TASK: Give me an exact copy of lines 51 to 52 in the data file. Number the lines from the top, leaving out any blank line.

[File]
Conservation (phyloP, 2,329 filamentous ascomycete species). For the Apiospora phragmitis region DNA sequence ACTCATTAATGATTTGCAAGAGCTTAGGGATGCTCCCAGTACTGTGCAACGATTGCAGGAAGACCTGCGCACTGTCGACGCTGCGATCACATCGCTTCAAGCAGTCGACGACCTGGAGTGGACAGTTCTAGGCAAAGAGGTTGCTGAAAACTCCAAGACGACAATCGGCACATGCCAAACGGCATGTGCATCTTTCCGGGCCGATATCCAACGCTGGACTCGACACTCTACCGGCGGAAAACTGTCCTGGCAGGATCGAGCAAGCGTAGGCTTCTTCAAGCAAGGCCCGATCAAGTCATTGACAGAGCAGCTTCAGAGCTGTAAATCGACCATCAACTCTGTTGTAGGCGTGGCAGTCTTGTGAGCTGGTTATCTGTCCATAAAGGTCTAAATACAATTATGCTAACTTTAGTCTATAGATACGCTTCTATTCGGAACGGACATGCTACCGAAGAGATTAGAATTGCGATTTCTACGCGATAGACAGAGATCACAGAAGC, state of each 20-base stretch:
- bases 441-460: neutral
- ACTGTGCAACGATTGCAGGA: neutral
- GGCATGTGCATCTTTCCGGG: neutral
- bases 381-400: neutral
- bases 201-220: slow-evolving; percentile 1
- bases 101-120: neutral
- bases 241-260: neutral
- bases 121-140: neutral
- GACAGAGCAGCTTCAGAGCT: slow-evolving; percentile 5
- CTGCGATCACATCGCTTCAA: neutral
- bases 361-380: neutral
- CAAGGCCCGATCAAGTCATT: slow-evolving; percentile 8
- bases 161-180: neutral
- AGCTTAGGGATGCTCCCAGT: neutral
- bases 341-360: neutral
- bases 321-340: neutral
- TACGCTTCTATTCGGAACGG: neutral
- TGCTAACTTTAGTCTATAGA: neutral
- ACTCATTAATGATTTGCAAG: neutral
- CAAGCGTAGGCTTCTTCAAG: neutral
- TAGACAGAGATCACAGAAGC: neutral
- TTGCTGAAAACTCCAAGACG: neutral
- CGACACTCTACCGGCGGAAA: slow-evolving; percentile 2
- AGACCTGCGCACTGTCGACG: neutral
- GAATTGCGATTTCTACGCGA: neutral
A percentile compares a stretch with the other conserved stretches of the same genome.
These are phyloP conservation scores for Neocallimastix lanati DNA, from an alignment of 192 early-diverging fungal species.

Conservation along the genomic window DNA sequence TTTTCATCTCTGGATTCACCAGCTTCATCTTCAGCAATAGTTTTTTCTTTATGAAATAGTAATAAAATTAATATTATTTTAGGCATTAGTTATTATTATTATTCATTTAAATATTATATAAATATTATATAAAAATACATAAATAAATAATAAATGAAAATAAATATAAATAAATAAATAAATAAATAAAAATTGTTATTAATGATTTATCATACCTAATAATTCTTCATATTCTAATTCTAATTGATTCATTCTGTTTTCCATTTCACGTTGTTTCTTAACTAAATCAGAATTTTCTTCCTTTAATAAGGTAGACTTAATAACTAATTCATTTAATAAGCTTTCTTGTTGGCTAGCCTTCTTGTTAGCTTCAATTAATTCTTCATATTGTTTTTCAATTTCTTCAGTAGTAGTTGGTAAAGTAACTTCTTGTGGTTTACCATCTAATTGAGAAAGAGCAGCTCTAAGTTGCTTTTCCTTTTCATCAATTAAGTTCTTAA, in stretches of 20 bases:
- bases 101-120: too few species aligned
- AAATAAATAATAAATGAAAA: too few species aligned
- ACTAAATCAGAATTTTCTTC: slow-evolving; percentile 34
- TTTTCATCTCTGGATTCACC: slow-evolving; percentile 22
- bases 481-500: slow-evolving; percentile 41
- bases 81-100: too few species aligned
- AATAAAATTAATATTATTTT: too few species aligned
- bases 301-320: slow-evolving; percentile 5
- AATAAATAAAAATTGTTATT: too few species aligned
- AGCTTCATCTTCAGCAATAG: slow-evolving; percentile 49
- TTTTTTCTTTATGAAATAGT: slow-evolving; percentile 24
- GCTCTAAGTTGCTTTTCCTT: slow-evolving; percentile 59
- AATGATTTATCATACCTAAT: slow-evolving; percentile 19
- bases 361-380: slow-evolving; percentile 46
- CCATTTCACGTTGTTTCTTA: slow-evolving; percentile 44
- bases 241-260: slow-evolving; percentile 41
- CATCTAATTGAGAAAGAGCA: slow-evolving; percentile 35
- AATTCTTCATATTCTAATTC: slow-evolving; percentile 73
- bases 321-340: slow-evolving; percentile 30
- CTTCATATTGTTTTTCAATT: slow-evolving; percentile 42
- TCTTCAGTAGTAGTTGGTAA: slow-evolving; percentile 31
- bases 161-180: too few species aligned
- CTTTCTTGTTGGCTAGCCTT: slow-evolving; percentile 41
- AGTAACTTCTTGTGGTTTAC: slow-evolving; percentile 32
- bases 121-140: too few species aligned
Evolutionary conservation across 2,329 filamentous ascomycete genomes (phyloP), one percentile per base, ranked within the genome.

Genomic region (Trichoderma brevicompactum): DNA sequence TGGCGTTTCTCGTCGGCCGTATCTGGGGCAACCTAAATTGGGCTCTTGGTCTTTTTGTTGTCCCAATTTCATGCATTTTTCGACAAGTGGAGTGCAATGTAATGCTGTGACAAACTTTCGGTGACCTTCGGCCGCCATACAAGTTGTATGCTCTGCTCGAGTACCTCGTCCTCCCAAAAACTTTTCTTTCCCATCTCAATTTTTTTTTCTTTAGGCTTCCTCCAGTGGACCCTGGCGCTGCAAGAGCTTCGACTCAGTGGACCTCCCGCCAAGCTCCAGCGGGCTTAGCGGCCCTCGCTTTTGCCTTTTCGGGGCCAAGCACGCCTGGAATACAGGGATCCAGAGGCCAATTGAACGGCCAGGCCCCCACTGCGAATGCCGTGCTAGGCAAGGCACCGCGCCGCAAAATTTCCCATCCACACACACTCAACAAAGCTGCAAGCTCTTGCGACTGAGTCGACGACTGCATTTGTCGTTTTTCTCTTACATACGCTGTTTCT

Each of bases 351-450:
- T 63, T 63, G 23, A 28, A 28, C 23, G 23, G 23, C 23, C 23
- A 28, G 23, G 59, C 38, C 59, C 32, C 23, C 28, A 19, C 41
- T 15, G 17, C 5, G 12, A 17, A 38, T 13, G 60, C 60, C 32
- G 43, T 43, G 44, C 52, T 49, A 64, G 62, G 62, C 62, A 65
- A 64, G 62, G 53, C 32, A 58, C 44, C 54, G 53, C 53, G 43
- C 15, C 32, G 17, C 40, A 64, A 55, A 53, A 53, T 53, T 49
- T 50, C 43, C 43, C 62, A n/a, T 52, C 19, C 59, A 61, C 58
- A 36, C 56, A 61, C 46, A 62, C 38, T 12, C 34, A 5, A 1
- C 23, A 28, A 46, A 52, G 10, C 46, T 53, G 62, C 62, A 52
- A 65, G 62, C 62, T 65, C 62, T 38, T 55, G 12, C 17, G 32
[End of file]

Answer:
- bases 161-180: too few species aligned
- CTTTCTTGTTGGCTAGCCTT: slow-evolving; percentile 41